The Ever Ready electric clock was manufactured by the Ever Ready Specialities Company to a design by Herbert Scott patented in 1902. The clock was produced in at least three versions from about 1904 to 1912. This type of early electric clock is very rare – Alan & Rita Shenton’s book “Collectable Clocks” tells us that production stopped in 1912 after about 500 clocks being made.
The movement has a variation of the Hipp toggle escapement. (The details are defined in Herbert Scott’s patent, shown too the right.) The failing swing of the pendulum is utilised to close the electrical circuit. As detailed in the Hope Jones Electric Clocks book, a click rides free of the electrical contact, but when the arc of the pendulum reduces, it engages in a shelf cut in the top of each tooth. It consequently rides at a higher level than normal. It then makes contact with a component above closing the circuit, energising the coils and impulsing the pendulum.
Unusually the motion of the pendulum travels back and forth (as opposed to sideways which is more normal). You can see the physical acceleration of the pendulum as the impulse occurs.
The motionwork is driven by 2 x standard batteries, with the holder connected by wire to the back of the base.
The perfect 5″ white enamel Arabic dial sits within a nickel-plated bezel raised on four nickel-plated pillars. It is enclosed in a later glass box with mirrored back panel to replicate the original, all mounted on the original base. The base has three screw adjustable brass feet for levelling.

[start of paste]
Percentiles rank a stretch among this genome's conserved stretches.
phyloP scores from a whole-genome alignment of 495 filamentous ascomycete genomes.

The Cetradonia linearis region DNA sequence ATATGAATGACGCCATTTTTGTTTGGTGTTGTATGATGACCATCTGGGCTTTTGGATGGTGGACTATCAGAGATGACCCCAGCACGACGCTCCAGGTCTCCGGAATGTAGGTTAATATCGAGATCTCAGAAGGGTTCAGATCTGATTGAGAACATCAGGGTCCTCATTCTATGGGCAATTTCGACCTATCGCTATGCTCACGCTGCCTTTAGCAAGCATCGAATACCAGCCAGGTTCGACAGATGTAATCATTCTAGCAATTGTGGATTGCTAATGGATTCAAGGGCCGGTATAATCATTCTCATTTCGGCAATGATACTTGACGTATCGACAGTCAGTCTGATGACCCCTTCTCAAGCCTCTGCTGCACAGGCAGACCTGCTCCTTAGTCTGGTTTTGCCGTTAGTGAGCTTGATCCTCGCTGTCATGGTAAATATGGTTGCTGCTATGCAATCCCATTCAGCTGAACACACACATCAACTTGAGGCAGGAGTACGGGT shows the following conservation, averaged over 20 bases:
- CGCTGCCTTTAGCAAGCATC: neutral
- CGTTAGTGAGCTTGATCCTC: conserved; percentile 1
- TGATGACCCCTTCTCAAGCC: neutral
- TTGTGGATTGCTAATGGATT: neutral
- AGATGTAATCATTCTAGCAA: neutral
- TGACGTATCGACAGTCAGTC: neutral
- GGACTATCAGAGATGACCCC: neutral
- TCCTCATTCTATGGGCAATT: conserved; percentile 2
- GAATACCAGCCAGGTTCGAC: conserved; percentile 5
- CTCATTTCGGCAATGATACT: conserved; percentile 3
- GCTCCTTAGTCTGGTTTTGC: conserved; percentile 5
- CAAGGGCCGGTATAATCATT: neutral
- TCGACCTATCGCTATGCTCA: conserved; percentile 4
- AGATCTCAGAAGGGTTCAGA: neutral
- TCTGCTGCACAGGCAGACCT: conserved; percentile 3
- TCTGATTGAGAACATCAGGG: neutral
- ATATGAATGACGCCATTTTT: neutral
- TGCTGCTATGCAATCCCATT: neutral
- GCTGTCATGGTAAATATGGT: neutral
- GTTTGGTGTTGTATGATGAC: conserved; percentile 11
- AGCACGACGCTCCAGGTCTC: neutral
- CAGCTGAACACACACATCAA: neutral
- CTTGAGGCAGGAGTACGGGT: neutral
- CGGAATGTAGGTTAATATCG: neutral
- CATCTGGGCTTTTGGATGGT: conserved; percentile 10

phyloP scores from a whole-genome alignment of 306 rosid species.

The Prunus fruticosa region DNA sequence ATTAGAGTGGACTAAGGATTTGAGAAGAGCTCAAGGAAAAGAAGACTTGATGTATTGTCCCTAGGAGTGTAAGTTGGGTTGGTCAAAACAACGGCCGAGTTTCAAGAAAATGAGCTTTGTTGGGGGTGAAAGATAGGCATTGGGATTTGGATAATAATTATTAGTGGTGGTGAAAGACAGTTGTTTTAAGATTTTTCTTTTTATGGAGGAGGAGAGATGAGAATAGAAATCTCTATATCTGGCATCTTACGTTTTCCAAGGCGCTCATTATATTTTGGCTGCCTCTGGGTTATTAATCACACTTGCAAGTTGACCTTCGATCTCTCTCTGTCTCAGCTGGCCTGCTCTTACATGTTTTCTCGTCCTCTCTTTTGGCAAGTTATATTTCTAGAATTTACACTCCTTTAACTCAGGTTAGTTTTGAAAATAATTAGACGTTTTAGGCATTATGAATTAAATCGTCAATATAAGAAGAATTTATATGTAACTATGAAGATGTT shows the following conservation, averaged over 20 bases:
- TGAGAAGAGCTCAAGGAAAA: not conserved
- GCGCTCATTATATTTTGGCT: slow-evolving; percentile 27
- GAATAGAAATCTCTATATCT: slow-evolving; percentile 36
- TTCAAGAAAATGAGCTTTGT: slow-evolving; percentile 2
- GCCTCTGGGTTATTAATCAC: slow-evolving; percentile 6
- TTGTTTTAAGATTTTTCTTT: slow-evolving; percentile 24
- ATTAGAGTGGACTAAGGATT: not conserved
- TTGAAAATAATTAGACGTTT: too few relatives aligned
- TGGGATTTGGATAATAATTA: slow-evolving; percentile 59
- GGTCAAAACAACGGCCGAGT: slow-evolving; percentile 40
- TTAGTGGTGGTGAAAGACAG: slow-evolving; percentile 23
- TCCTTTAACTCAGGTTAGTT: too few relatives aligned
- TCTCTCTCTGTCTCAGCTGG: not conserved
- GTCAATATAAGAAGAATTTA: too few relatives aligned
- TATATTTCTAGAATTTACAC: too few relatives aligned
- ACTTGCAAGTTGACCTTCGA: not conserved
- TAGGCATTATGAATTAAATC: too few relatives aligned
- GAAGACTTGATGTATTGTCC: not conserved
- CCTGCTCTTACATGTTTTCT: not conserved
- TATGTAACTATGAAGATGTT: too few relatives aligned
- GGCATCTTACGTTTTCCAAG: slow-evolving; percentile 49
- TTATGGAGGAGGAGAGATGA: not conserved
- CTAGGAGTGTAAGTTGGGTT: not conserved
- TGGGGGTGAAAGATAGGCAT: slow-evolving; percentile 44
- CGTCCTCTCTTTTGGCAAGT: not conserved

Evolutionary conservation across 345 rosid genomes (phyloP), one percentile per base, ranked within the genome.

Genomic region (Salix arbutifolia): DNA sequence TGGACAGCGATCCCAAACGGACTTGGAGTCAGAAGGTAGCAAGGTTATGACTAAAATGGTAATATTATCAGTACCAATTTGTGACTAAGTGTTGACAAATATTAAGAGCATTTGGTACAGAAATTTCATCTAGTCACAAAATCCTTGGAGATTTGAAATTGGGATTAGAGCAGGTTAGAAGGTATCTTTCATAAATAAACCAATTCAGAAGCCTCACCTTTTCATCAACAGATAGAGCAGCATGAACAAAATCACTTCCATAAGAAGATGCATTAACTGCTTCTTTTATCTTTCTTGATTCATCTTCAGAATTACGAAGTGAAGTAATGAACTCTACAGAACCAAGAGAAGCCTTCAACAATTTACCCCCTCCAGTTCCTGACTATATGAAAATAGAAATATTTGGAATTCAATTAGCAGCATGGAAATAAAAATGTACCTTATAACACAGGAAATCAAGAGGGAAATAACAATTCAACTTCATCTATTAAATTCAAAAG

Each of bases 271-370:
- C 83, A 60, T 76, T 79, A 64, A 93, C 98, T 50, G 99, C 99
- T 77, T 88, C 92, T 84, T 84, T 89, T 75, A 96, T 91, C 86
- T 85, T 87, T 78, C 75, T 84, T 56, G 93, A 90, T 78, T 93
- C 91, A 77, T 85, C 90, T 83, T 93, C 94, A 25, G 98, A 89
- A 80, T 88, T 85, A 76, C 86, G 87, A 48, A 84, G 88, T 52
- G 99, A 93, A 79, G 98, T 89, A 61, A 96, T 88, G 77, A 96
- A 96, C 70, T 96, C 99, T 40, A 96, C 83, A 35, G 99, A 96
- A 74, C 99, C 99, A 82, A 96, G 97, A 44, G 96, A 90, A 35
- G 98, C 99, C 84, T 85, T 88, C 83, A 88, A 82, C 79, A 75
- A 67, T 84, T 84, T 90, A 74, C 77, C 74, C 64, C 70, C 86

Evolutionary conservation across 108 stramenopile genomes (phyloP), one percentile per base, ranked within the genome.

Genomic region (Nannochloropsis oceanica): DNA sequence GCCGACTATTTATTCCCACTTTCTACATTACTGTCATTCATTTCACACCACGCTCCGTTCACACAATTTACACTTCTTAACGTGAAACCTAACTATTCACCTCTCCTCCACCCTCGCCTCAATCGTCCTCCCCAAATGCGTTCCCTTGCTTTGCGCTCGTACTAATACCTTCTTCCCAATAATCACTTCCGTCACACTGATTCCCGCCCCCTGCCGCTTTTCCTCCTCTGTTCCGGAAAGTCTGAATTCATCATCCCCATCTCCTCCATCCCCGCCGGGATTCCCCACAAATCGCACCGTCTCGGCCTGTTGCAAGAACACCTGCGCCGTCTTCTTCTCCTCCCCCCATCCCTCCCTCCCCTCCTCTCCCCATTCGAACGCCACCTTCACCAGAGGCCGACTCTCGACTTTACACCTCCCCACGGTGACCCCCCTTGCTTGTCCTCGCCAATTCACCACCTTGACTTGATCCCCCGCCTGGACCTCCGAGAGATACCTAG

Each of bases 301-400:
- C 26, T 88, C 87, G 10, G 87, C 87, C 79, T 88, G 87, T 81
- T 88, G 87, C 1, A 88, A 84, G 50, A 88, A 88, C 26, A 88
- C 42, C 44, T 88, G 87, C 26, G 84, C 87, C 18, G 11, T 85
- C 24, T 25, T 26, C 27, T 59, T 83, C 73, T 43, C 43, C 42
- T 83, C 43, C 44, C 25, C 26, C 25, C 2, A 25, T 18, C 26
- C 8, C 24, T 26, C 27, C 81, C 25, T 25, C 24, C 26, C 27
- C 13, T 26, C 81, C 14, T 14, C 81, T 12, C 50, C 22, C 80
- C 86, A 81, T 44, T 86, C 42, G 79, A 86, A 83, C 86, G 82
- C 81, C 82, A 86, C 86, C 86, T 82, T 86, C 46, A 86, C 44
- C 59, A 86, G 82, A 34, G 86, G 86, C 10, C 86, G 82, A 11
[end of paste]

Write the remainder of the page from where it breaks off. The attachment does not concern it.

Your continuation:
Originally the clock had a mahogany top matching the base, with glass panels to the three sides and the mirrored back. The upper case was missing when it came to us, but we believe the glass top to be an aesthetic improvement as it allows the movement to be seen from all angles. Of course, an appropriate wooden top can be supplied to fit over this glass box, which will more closely resemble the original – whichever you prefer.
Overhauled and guaranteed for 3 years.
Herbert Scott was from Bradford, Yorkshire, England, but registered his patent in the US, number 770322.